In his acclaimed 2002 documentary, Stone Reader,
Mark Moskowitz used his search for the writer of a novel he admired to create a “Huck Finn story for guys who love books.” Now the lost author is back at work, the film is out on DVD, and Moskowitz is leading the fight to revive other forgotten works. By Holly Love

It was nearly midnight, and Mark Moskowitz C’76, a producer and director of commercials and promotional films, was having a crisis of confidence as he worked on his first feature-length work, a labor of love called Stone Reader. He phoned fellow-filmmaker Damon Sinclair, whom he had known since they were both disc jockeys at WXPN in 1974, for advice. Sinclair recounts the call with a dead-on impression of a despairing Moskowitz: “Mark says to me, ‘I don’t know what I’m doing. Nobody’s going to watch this. Somebody has to come look at this thing.’” Sinclair immediately drove to Moskowitz’s home studio in Chester Springs, Pennsylvania, to review his film-editing handiwork. “I told him, ‘Mark, this is great. This is one of the best ideas ever.’”

And oh, how the validation has blossomed from there. At the 2002 Slamdance Festival, Stone Reader won both Special Grand Jury Honor and the Audience Award for Best Feature Film, a first for its category of nonfiction narrative. The International Documentary Association nominated the film for its highest honor. Film critic Roger Ebert called it “voluptuous” and presented it at his 2003 Overlooked Film Festival. Other reviewers used phrases like “masterpiece of persuasion and advocacy,” “radiates intelligence and compassion,” and “compulsively watchable.”

Stone Reader is about the love of reading. It resurrects, dissects, and exalts the love of reading. That love has defined Mark Moskowitz from boyhood days when he went nowhere without a paperback, to English studies and student employment at Van Pelt library and the Penn Book Center, to his present day habit of reading half-a-dozen books, mostly novels, concurrently. While for some people, books are merely neglected ghosts of the den, for Moskowitz they are oxygen, extensions of his anatomy, more real than reality. In one of Stone Reader’s most moving sequences, he reflects on the tears he shed over Catch-22 author Joseph Heller’s death in 1999, explaining that the voice behind the pages was a friend he thought he could never find in life.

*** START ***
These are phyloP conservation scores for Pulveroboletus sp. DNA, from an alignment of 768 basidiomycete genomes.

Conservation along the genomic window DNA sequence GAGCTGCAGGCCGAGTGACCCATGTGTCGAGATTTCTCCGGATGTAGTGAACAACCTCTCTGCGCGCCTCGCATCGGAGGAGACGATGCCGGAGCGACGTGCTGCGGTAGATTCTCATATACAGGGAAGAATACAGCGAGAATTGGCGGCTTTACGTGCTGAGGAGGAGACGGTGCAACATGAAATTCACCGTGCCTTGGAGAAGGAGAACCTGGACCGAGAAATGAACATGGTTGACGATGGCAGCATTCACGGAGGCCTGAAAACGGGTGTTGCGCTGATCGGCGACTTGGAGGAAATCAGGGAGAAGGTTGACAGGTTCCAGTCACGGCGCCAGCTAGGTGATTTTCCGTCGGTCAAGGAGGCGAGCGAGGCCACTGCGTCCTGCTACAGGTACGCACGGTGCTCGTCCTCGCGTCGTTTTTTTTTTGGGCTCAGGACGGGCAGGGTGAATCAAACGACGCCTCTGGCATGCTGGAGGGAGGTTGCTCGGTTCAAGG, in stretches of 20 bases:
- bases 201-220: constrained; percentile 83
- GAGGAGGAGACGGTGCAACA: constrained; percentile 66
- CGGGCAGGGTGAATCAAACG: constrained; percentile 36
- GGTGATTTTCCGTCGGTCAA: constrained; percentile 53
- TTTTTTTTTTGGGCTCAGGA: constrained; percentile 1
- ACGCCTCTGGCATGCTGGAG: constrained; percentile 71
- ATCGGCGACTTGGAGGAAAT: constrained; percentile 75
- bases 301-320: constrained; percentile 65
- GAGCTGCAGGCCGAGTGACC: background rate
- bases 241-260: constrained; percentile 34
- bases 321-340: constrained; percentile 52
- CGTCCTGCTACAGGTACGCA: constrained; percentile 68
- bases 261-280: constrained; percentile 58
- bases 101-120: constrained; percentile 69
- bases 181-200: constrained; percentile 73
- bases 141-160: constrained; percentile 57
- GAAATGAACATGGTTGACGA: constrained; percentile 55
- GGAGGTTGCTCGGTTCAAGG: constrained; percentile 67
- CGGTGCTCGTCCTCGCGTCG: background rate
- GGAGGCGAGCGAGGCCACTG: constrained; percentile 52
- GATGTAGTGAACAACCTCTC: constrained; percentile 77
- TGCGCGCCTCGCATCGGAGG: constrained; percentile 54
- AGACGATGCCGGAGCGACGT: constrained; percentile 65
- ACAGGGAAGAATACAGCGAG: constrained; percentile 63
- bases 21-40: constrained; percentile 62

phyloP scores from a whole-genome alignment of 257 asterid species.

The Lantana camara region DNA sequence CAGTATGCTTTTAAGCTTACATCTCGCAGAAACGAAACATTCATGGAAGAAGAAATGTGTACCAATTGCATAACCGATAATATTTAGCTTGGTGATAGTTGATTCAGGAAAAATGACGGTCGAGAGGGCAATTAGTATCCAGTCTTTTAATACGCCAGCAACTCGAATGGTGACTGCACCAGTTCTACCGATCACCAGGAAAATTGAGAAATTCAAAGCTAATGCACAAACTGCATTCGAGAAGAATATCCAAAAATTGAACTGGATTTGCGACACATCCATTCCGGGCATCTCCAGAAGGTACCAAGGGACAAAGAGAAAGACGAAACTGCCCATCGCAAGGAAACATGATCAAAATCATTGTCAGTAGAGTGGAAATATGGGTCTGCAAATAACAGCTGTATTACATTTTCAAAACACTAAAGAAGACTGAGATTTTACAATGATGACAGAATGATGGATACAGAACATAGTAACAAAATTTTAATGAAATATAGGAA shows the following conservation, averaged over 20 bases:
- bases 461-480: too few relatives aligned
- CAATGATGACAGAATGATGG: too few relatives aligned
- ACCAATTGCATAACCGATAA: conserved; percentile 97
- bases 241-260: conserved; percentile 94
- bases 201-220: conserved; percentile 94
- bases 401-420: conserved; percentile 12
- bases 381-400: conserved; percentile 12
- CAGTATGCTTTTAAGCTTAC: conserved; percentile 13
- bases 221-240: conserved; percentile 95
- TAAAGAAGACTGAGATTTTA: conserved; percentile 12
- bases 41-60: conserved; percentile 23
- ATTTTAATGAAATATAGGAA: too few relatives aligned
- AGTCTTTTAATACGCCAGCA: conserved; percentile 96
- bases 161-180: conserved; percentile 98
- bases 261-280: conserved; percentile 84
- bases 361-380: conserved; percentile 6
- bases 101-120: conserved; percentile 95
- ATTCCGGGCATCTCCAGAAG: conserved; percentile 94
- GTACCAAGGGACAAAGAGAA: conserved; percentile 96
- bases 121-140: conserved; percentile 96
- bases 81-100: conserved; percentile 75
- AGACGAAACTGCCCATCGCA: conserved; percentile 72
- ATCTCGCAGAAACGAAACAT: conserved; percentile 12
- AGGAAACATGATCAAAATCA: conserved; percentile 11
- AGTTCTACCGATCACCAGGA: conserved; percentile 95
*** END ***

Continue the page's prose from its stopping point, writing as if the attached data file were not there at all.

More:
“I started out thinking it would be a short piece for TV maybe, then maybe a short film, or a TV series, and eventually I decided it was worth the commitment of turning it into an independent feature,” says Moskowitz of the film, which he produced over a period of three years and financed by starting a new company, JETFilms. “All my life I’d made friends based on our liking the same books. I believed there’d be an audience of people who were avid enough readers that they’d be interested in a film that raised the same questions that I also wanted insight into. Like, what is the true value of reading? Has my reading all these books over the years been a waste of time? Is reading just a way of being with other people without putting yourself at risk? How much are you actively co-creating with the author when you read? In the film, people articulate things for me about reading that I always sensed but could never verbalize.”

The impact of one particular novel on Moskowitz provided the framework for his 128-minute magnum opus. In 1972, he read a New York Times review of a coming-of-age novel called The Stones of Summer. The reviewer conveyed nothing short of worship for the work, calling it a “marvelous achievement” by a superior new talent, a “holy book.” But at 18, Moskowitz was unable to get through the 552-page book; he recognizes now that it created “a place I wouldn’t learn how to measure until I was a generation older.” Twenty-five years later, he picked up his old worn-out paperback copy and read the whole thing, and this time the book represented a place that he didn’t want to leave. So he searched for more works by the author, Dow Mossman. To his amazement, he found none—nor could he discover any trace of the author himself. Short of death, what could be the reason such a gifted writer never published another word?